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Motorcycle jounalism- rate your highs and lows.

Discussion in 'General Motorcycling Discussion' started by Heinz_Guderian, Jul 12, 2007.

  1. The best moments- UK mag Performance Bikes from about 1987 to 1995. Edited by English Literature MA Rupert Paul (who still writes occasionally for 'Bike') with most road tests done by top grade racer Mark Forsyth, and technical editing by John Robinson (whose technical books on 2-stroke, 4-stroke and chassis tuning are excellent for those who really want to go into how to make a bike), PB wrote the book on how to make a good bike mag.

    Their tests always backed the claims with data: top speeds, 1/4 miles, dyno charts for every bike tested. Even of they were testing glove or bike locks, they would have objective and quantifiable test methods. Every bike was stripped of bodywork and pictured with it's 'clothes off'.

    They had wheelies on the front cover years before anyone else, and while that's a mixed blessing these days, it was refreshingly honest in an area where everyone was trying to 'clean up the image of motorcycling'. They panned crap bikes and lost advertising as a result: after 1/4 mile testing the 1989 Ducati 900SS, the chain adjuster bolts bent. PB said it was crap. Ducati said it was rider abuse and pulled their ads. The bolts got bigger a year later.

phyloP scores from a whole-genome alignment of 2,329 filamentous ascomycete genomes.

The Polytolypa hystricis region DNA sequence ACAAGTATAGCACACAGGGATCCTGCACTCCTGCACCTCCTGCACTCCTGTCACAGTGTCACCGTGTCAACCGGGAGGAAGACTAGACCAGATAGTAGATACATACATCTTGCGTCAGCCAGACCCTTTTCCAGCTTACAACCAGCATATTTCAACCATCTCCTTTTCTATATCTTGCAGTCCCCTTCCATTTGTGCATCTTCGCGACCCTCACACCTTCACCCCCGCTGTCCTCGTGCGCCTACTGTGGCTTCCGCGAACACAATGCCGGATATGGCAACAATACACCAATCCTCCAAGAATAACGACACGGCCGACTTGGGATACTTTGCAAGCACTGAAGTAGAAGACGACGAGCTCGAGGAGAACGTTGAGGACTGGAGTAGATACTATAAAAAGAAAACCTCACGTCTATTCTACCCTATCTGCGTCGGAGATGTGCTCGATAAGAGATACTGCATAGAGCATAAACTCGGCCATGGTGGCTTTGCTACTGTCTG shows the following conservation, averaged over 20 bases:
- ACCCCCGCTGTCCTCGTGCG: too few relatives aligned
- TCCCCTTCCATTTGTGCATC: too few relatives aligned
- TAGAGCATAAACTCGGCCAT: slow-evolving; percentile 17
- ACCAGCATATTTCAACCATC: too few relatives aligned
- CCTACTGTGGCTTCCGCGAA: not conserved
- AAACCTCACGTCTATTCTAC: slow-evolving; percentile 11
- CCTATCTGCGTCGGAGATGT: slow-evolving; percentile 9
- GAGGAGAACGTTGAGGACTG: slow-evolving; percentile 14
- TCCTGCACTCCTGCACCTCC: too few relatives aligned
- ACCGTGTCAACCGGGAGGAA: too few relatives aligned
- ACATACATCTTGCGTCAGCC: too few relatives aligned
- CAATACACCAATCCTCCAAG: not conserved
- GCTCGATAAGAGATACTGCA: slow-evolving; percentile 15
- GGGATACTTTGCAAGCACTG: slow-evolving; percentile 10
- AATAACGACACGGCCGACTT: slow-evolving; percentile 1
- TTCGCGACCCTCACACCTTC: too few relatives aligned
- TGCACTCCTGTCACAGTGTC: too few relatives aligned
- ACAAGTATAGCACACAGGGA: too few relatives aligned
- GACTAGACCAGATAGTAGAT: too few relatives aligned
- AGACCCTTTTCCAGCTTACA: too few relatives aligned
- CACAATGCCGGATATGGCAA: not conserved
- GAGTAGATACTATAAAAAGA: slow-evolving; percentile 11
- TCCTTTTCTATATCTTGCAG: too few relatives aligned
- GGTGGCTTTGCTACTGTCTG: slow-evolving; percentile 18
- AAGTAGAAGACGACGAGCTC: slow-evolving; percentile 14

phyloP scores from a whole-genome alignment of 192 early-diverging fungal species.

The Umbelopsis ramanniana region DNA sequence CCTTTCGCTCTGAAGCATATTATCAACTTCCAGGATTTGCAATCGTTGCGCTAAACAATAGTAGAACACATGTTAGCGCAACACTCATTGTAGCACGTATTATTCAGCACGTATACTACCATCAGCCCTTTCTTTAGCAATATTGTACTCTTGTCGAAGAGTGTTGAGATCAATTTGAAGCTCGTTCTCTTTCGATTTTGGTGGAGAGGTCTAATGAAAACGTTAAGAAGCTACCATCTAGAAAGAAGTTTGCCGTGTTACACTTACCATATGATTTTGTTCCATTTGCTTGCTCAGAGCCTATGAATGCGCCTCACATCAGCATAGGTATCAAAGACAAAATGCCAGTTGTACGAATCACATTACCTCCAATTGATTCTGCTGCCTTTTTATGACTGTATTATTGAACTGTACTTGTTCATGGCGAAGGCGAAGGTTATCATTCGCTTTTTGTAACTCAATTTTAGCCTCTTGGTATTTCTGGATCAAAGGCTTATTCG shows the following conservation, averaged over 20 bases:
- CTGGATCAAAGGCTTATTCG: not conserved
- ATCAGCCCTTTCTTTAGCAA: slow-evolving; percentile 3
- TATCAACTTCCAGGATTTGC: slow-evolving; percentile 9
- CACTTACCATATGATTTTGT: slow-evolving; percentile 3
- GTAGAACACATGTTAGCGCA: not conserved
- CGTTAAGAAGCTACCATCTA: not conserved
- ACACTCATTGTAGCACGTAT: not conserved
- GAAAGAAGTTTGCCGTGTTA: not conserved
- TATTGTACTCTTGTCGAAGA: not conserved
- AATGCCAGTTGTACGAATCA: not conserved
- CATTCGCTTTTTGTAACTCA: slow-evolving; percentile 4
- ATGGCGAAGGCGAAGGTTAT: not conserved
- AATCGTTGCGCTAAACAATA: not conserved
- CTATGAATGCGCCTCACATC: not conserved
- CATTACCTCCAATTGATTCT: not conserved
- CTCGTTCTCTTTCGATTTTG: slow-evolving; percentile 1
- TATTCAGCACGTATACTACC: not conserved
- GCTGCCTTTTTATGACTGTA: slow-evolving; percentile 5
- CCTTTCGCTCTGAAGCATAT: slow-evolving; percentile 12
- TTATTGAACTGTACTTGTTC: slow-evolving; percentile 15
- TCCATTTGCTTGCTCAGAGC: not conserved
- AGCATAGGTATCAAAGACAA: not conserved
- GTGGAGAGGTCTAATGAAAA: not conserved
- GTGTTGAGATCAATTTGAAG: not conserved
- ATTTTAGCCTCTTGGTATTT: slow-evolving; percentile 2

While Australian journalists were shooting their load over the Gilera Saturno and calling it 'the most significant bike released this year' and giving it BOTY nominations, PB rightly pointed out that although it was fun, bits fell off it as you rode along, and a little single really had no business costing more than an FZR1000 or ZZR1100. You've never heard of it? There were reasons for that.

    PB did lots of workshop stuff, especially focussed on optimum set-up for popular sports bikes. Most of the type of offbeat stories done on, say, the Top Gear TV show were started in PB. Four guys buy four bikes worth less than 1000 pounds each, and then race them, or tour them. Proper analysis of technical matters such as funny front suspension or how then-new cartridge forks work, repairing/updating old bikes, good GP and racing discussion, picture articles showing the best bikes from the Suzuka 8-hour or Assen singles racing (where all the great garage projects appear) or Superbike privateers, how-to-ride articles for those who wanted to go fast and survive rather than just look like RTA instructors, and a readers special inside every back cover.